Sunday, September 09, 2007

A Moment of Clarity

About two weeks ago, I was getting ready for the slog to work. I looked at myself in the mirror and I had a moment of clarity.

I'm tired of being overweight. Like an old professor of mine who had quit smoking the first semester I had taken classes with him. A middle aged state prosecutor who taught law classes on the side (and did some work for BMW in exchange for a new beemer every year), he was in the shower hacking up another piece of lung when he decided it was time to stop. He never smoked another cigarette.

Although I'm probably classified as morbidly obese, I'm not one of those shut-ins who has to have his meals brought to him by a put-upon partner between blubber fold hygiene maintenance. I'm 5'10" and around 290. Most of my fat is stored in the stomach region, also known as a heart-attack gut.

So how do I deal with this new reality that I've thrust upon myself? Do I take the route of Kevin Smith and go on a liquid diet to lose a bunch of weight and then put it right back on? Do I sign up for some diet where someone else brings me tiny meals? Do I spend lots of money to go work out with people who are really only there to be looked at? Especially when I have a perfectly good elliptical machine in the basement?

Of course not. I'm a reasonably smart guy. I know myself well enough to know that none of those things will work in the long run. That's almost as insane as a god-belief (didn't think I'd work it in, didja?)

It seems to me that the only real way to lose and maintain weight is to simply change your habits. As trite as it sounds, you have to watch what you eat and be active. If nothing else, eating what I've been eating and not moving around too much has caused me to pack on nearly 80 pounds in seven years, eating less and being more active should reverse the trend.

Does that mean I'm going to starve myself? No. Am I going to give myself a heart attack by working out? No. Watching what you eat doesn't have to mean starving yourself. Working out doesn't mean running yourself into the ground.

I have an elliptical machine in the basement that hasn't been used in four years. At least it hadn't been used in four years. Now I make it point to use it every other day for the length of two songs. When I feel comfortable at two songs, I'll bump it up to three. Rinse and repeat. I tried doing it every day but that doesn't really work for me. But that's fine. It's better than not working out at all. Maybe in a few months I'll drop some cash on a good second-hand weight set and do something about my noodle-arms.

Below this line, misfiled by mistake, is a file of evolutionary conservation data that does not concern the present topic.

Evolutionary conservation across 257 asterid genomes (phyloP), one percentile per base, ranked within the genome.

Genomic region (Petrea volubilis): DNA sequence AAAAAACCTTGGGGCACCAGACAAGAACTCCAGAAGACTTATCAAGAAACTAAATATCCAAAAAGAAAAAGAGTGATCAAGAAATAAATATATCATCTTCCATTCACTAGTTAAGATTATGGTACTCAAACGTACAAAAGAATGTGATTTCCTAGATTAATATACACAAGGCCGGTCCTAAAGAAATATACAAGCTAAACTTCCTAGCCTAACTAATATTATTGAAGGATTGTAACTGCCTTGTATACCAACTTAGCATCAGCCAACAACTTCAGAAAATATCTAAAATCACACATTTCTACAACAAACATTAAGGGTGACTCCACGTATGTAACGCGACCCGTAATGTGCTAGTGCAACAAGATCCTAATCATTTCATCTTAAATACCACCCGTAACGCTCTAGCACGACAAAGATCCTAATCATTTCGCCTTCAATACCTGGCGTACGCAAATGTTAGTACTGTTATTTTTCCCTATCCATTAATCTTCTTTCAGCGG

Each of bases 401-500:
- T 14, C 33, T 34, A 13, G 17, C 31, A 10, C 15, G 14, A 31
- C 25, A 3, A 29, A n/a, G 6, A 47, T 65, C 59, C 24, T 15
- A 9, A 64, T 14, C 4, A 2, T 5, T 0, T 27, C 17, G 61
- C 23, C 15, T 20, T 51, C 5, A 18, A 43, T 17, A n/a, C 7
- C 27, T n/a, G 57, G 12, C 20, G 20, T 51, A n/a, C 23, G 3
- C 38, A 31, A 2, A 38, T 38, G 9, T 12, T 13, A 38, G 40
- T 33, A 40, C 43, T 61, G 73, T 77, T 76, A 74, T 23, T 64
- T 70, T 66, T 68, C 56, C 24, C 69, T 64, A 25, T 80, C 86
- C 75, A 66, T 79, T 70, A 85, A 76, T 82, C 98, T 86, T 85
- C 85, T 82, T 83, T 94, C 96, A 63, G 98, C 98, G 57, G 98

I also stopped making honking big sandwiches. I still make sandwiches for lunch or sometimes for dinner. Now I just make them with half as much. I stopped using mayo and mayo-like products in favor of mustard and a variety of related products. Brown mustard and honey mustard are good, dijon tastes like ass. I try to put some kind of veggie on them, usually pickles. I'm not all the way there as far as diet. I still eat too many potato chips, even though I've cut back. I still drink too much Pepsi. The next step is to make the transition to diet. It tastes like ass, but everyone who drinks it now assures me you get used to it fairly quickly. I've also started taking lunch to work. Not only does it give me more portion control and keep me away from the greasy-as-fuck fast food joints around the office, I also save about fifty bucks a week.

After two weeks, how's my progress? I still don't have a bathroom scale and I'm pretty sure I won't be getting one. But I have noticed that my skin is a little looser around the belly. It's a start.

I may or may not keep whoever might be reading this informed. I'm not really doing anything that will produce dramatic results. I'm okay with the idea that it may take a couple of years to get back down to a reasonable weight. The longer it takes, the stronger the habits will be. I know I'll never be buff. I'll probably never even get slim because of genetics. But I can bring myself to the point where I feel reasonably healthy.

That's it for that.

1 comment:

Master Plan said...

Good luck with this. Sounds like a sensible plan to start with for sure.

I'd strongly suggest just ditching the soda pop entirely. Really. I know some folks get addicted to that stuff and can't just drink water or tea or nothing.

Similarly you might look in to the low-carb stuff.

I'd also, and, you know, I'd imagine you've heard these things and looked in to them and so forth, but doing even just a little bit of the muscle building will produce significant benefits wrt to weight (well, fat) loss. Really.

You actually, from the sounds of it, have a pretty significant advantage in doing what fitness nerds call "body transformation" in that, again, from the sounds of it, you have no training background. This means you should respond very well and very rapidly to even slight amounts of stimulus.

Really. Micro-circuits of push ups, sit ups, and free squats (just squat down and stand up, no weight). Like 5\5\5, maybe 5-10 minutes in the mornings. Should work fine.

But, mostly, good luck!